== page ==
30 Writing Tips From Established – And Most Probably Dead – Authors


There is a small, yet fierce compilation of writing tips and do this-not that guides on the Writer Resources page.

And for lack of anything better to write and the fact that I’m currently gullet-deep in a flagon of Japanese beer, I present to you 30 Indispensable Writing Tips courtesy of Buzzfeed. Many of these erudite tidbits are tried and true, but a handful are simplistically gorgeous in their approach.

A few standouts:

Don’t tell me the moon is shining; show me the glint of light on broken glass.

- Anton Chekov

Never use a long word where a short one will do.

- George Orwell

I try to leave out the parts that people skip.

- Elmore Leonard

I have to say that Orwell hit the nail on the head with his advice. Too often do I come across a sentence where the author decided to flex their lexicon by utilizing a six-syllable word; “conflagration” was unnecessary, “flame” will do.

Although, aside from storytelling tips, a majority of the independent authors whose novels I sneak-peek via Amazon need to learn basic grammatical rules. It may not be a dealbreaker in the grand scheme - Hunger Games Twilight may very well not have had editors – but at least sound like you know what you’re talking about if you’re going to label yourself a writer.

Freakin’ split infinitives.

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3 thoughts on “30 Writing Tips From Established – And Most Probably Dead – Authors

  1. rebecca2000

    I agree. Often people are out to impress. I talked to one of my writers about that the other day. He was submitting something to me about words that are useless, like irregardless. He has studied writing and language for a long time. I told him the post could be funny (I write a satire and humor blog) but he had to make it relatable to my audience. In his submission he used the word erudite. I told him that there is no way that the average audience was going to understand that word.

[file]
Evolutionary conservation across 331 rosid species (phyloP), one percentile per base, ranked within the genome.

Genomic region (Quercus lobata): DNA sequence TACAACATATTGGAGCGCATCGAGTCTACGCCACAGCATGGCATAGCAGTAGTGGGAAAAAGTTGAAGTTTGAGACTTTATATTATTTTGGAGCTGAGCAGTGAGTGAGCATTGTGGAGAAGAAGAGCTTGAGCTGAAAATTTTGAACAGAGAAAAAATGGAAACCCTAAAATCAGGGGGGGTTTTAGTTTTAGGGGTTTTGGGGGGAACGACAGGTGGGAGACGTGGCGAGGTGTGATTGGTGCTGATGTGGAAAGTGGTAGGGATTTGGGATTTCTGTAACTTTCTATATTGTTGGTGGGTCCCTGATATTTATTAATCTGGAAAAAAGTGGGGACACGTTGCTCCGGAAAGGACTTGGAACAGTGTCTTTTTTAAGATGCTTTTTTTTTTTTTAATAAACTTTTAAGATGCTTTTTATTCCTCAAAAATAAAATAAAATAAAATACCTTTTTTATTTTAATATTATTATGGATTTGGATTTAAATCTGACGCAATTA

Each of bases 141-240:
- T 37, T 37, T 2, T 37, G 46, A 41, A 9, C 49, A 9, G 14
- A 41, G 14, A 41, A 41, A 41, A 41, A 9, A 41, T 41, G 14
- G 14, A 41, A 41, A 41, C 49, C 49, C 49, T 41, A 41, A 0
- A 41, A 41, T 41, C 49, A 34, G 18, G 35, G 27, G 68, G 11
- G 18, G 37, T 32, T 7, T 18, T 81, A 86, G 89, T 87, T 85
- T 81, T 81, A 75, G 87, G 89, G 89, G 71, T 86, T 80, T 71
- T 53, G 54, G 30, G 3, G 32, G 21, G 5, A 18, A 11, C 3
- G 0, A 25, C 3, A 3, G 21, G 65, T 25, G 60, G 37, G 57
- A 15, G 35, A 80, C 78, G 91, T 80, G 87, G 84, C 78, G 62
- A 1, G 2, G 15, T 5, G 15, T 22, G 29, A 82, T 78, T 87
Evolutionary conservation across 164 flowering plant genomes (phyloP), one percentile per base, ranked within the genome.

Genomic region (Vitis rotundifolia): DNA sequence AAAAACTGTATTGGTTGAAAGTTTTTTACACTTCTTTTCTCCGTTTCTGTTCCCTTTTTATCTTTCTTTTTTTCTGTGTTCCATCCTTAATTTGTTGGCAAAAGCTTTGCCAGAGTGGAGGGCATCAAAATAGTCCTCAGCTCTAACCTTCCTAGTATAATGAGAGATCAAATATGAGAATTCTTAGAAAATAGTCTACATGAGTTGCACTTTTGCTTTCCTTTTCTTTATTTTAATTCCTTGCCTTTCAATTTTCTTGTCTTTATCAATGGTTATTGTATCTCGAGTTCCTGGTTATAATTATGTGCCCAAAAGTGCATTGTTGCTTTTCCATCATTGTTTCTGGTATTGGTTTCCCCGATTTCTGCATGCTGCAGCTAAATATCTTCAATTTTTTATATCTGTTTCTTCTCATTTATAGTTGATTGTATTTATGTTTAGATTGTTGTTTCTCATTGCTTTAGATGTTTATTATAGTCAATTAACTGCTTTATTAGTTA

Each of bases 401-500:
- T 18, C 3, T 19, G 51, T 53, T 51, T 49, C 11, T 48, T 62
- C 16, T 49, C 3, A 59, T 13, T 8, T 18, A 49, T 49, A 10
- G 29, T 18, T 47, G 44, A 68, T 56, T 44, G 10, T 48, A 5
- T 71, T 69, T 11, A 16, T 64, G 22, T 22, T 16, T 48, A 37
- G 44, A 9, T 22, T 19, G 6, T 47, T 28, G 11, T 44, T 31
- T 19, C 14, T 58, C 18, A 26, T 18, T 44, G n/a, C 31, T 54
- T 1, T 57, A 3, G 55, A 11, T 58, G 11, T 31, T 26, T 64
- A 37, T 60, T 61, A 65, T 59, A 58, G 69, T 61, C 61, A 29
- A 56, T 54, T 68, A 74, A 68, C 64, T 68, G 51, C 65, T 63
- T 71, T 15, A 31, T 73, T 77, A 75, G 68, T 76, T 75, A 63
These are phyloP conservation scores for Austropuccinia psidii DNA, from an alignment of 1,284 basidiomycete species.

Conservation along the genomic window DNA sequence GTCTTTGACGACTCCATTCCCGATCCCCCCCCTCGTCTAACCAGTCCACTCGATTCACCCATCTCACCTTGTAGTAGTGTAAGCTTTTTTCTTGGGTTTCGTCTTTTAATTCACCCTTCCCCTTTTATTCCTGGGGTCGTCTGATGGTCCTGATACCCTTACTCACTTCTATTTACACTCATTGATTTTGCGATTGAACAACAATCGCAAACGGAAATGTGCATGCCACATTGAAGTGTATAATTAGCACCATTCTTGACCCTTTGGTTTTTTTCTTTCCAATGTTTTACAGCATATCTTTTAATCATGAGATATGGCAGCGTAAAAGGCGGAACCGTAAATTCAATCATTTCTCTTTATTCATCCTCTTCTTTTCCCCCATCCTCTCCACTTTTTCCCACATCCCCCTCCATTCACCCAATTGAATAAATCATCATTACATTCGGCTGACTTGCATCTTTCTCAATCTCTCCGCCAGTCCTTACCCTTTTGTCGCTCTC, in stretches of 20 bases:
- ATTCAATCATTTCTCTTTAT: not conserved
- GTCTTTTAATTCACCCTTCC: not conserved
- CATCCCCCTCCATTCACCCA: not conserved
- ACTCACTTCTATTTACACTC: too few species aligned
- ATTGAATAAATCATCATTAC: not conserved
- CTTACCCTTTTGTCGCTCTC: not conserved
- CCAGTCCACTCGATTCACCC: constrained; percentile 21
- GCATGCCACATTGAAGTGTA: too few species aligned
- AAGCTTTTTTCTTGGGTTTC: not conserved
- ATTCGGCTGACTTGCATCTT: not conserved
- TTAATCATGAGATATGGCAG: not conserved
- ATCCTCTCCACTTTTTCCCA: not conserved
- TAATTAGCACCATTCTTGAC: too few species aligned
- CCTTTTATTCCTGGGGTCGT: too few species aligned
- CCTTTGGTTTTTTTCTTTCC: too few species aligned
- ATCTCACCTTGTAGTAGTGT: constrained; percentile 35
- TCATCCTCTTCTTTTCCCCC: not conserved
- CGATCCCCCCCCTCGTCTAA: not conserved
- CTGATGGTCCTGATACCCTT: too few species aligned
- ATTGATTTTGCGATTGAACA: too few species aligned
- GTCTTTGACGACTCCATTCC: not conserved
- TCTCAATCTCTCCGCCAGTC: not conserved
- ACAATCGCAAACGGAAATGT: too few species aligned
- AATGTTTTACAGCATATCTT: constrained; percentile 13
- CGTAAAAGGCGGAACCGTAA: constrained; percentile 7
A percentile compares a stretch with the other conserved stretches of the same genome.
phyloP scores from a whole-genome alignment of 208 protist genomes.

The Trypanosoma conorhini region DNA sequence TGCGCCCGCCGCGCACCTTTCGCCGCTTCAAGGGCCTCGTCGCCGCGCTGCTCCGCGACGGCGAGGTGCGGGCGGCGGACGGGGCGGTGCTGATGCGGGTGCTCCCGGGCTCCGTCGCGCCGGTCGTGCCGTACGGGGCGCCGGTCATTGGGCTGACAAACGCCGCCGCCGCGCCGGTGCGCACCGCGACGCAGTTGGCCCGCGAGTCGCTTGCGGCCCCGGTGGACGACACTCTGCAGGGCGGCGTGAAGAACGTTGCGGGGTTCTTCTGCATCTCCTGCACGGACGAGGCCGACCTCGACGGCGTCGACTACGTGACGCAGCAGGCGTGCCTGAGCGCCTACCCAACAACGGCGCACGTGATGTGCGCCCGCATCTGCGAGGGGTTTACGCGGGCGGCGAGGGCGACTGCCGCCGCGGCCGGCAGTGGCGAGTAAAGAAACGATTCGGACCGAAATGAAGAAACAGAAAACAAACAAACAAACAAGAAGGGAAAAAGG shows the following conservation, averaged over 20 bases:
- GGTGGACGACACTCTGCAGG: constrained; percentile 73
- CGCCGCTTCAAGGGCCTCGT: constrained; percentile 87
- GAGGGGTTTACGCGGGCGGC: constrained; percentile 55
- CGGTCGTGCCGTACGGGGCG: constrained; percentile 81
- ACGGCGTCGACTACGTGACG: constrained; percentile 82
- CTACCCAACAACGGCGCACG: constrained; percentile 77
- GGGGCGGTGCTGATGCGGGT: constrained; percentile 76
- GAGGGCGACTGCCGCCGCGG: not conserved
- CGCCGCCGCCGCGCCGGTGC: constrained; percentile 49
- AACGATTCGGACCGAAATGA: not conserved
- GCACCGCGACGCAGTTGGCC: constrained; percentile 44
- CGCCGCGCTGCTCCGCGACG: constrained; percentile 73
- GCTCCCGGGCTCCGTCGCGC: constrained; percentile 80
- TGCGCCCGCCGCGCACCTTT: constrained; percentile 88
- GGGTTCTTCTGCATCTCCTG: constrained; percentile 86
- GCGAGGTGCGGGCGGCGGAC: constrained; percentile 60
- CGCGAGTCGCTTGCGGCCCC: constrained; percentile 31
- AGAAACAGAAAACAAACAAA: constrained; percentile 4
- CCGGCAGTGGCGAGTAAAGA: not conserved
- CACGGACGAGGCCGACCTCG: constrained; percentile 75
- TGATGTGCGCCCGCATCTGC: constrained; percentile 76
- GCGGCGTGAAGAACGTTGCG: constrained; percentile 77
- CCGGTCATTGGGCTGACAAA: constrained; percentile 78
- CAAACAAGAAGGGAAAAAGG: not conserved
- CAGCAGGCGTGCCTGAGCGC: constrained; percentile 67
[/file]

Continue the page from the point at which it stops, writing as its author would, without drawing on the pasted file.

We argued back and fourth about the entire post. Then we ended up scrapping it. I believe in being direct. No pussyfooting around. Get to your point. Meanwhile, I took forever to reply ;) sorry.

    Reply
    1. G.P. Merwede Post author

      It definitely depends upon who you’re writing for and what kind of writing you’re doing. The word needs to fit the situation. People too often rely on their thesaurus to pump up their sentences while missing the point that they’re telling a story, not crowing “Bangarang!”

      Also, it would be useless to use irregardless as it is not a real word – it’s akin to a double negative. :)

      Reply
  2. rebecca2000

    Oh, I agree. I had mentioned how that word is like nails on a chalk board. Then we mulled around ideas. He wanted to run with it. It wasn’t a bad post. It was really well written. It just wasn’t for the right audience. My readers are looking for a laugh not a lesson.

    I poke fun of the Thesaurus writing in my new series Ms. Behavior Mafia. It is satirical for more than one level, but not everyone will understand that concept. I was able to use it because the topic was cussing during sex. The writer sounds uppity you can hardly tell what she is talking about.

    All of my gibberish to say, wonderful blog. You are very creative. I am following you. If you’re interested check mine out. If not, great conversation. I am still following you. :)

    ((hugs)),

    Becca

    Reply

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